National Shelter welcomes the opportunity to provide this submission to the Australian Labor Party Discussion Paper on Housing Affordability. Our submission is based upon National Shelter’s role as Australia’s peak housing advocacy organisation, our Policy Platform, Meeting Australia’s Housing Challenges, developed over a number of years in consultation with our members across the country, as well as more recent consultations National Shelter conducted around the National Affordable Housing Agreement.
National Shelter has worked closely with Australian Council of Social Services (ACOSS), Homelessness Australia, the National Association for Tenants’ Organisations, and the Community Housing Federation of Australia (CHFA) to develop An Affordable Housing Reform Agenda, which provides extensive goals and recommendations to reform our housing system. The Reform Agenda, published in March 2015, recommended adopting clear targets to increase the supply of affordable housing and reduce homelessness:
National Shelter believes that Australia’s Future Tax System Review must form the starting point for further discussion of tax reform around housing and land dealings in order to tackle housing affordability.
There are currently a range of tax settings which distort the behaviour of home owners and investors in the Australian system which need to be addressed. These distortions encourage over-investment in large, more expensive properties for owner occupiers and to the upper end of the market for investors in rental properties. They create inflationary pressure as investors and owner occupiers compete for the same properties. These policies appear to conflict with Australia’s principal housing policy of the past 50 years, to encourage home ownership.
National Shelter supports policies which balance the goal of home ownership for most with settings to encourage investment in long term, secure, affordable, accessible and well located rental housing. As a principle, if the Australian tax system is to support investment in rental housing it could be better targeted to meet the shortfall in the supply of affordable housing available to lower income earners, which would deliver a social good in exchange for a tax benefit.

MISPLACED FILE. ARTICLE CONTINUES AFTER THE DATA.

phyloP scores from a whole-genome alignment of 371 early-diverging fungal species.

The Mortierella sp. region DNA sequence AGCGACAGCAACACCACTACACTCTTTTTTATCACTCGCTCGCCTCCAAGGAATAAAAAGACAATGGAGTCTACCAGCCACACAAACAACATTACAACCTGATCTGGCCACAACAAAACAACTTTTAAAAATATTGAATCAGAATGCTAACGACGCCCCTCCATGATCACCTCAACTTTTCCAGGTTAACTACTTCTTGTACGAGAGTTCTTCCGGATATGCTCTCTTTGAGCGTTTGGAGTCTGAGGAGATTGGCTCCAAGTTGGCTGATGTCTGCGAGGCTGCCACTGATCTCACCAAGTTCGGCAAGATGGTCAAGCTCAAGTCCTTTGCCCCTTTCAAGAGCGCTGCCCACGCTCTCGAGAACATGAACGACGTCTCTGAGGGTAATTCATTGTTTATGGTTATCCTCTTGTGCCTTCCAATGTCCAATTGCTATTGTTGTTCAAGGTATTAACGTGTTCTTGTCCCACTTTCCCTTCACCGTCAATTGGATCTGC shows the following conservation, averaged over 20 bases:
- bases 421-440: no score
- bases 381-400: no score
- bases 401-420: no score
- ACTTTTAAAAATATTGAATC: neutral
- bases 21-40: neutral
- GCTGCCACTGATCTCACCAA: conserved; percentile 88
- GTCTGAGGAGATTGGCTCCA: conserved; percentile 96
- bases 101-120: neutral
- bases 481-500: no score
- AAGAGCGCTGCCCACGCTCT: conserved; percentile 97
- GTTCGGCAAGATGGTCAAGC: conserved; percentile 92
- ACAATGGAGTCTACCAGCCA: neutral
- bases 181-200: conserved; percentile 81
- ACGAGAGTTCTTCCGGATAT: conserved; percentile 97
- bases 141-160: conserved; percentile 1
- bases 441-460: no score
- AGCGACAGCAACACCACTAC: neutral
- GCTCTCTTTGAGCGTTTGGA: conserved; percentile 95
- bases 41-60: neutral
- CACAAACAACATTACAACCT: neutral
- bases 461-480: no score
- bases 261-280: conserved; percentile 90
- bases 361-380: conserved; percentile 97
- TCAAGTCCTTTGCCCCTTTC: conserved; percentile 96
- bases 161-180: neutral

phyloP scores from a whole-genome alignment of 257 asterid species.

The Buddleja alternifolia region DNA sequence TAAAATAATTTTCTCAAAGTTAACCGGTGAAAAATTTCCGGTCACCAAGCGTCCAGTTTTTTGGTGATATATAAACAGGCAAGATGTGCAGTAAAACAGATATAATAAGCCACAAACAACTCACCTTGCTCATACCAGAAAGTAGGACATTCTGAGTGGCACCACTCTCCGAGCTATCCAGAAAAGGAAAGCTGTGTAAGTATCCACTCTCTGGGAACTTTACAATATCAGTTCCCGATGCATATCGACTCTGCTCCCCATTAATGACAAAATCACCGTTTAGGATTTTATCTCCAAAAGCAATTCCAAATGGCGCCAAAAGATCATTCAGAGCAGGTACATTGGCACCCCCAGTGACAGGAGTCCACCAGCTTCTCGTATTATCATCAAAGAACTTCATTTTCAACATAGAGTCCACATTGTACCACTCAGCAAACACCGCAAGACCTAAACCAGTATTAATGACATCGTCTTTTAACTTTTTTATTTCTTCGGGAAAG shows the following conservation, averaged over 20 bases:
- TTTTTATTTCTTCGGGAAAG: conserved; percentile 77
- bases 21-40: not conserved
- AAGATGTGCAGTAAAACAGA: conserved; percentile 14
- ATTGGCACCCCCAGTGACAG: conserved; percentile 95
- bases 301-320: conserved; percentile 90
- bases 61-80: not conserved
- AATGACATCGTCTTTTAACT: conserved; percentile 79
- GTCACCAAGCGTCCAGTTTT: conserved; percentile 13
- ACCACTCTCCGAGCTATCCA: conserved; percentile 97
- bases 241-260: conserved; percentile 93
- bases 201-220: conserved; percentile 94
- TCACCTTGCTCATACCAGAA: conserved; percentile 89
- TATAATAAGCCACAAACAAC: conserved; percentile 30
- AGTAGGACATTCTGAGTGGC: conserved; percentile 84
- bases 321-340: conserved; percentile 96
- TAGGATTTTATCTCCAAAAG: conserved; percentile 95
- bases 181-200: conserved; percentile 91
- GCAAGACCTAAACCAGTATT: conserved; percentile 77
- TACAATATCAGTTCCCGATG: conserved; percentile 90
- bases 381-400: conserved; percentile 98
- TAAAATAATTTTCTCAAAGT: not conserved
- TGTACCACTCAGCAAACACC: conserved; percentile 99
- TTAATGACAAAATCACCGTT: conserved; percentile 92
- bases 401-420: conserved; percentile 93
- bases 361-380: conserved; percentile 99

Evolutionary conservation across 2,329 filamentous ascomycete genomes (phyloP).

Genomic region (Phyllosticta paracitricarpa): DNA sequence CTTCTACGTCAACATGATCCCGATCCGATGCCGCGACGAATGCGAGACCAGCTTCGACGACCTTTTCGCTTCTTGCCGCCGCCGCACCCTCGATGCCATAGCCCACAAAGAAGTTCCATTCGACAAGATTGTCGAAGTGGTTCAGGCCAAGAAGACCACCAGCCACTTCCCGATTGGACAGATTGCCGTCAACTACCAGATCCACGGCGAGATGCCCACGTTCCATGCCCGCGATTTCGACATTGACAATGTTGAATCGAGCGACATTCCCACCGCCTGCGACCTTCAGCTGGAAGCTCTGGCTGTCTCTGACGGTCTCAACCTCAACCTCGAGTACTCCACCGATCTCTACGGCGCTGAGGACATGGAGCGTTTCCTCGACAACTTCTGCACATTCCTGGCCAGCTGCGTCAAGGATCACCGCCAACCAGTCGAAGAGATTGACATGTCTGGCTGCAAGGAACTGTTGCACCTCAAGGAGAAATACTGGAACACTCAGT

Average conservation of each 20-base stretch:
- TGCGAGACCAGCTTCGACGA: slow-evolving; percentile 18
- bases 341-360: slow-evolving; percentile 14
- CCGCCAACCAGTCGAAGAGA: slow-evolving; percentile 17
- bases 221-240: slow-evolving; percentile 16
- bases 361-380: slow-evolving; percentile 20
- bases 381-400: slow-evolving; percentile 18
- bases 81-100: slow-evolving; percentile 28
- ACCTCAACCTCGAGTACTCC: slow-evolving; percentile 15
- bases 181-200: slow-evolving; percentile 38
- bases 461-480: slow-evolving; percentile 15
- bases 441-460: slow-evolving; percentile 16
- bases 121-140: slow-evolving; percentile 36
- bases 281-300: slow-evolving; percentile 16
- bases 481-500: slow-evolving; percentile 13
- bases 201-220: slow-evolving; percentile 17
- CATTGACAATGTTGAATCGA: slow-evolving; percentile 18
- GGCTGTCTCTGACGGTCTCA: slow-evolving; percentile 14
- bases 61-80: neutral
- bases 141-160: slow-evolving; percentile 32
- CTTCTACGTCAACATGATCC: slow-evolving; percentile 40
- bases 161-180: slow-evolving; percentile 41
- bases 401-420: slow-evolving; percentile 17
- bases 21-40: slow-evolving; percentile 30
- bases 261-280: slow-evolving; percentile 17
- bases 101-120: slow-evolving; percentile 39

Australia faces a number of significant housing issues, including an unacceptable level of homelessness, high levels of housing stress amongst low income householdsand especially renters, and declining affordability of home purchase in major cities.
These various issues are closely interlinked and require coordinated intervention on a number of levels. Current government efforts are fragmented, split between various agencies at Commonwealth, State and Local Government levels. This Submission to the Reform of the Federation White Paper Taskforce fragmentation is a greater issue than overlap or duplication, and requires greater cross-government collaboration to make a genuine impact.
In housing assistance, the greatest issue is the inadequacy of levels of assistance. This inadequacy shows itself on social housing in the form of long waiting lists for assistance, while in Commonwealth Rent Assistance (CRA) it shows itself in the high proportion of households who are in housing stress despite receiving assistance.
This inadequacy in both forms of support is a significant contributor to levels of homelessness. None of the three alternatives canvassed in the Discussion Paper offers any clear way of alleviating this inadequacy. Option 2 is essentially a “status quo” option, while Options 1 and 3 offer significant rearrangements of responsibilities. Both the reform options appear to have significant problems and drawbacks without appearing to solve any of the significant problems facing housing assistance.
Housing programs present particular challenges both in relation to responses to Vertical Fiscal Imbalance (VFI) and approaches to Horizontal Fiscal Equalisation (HFE).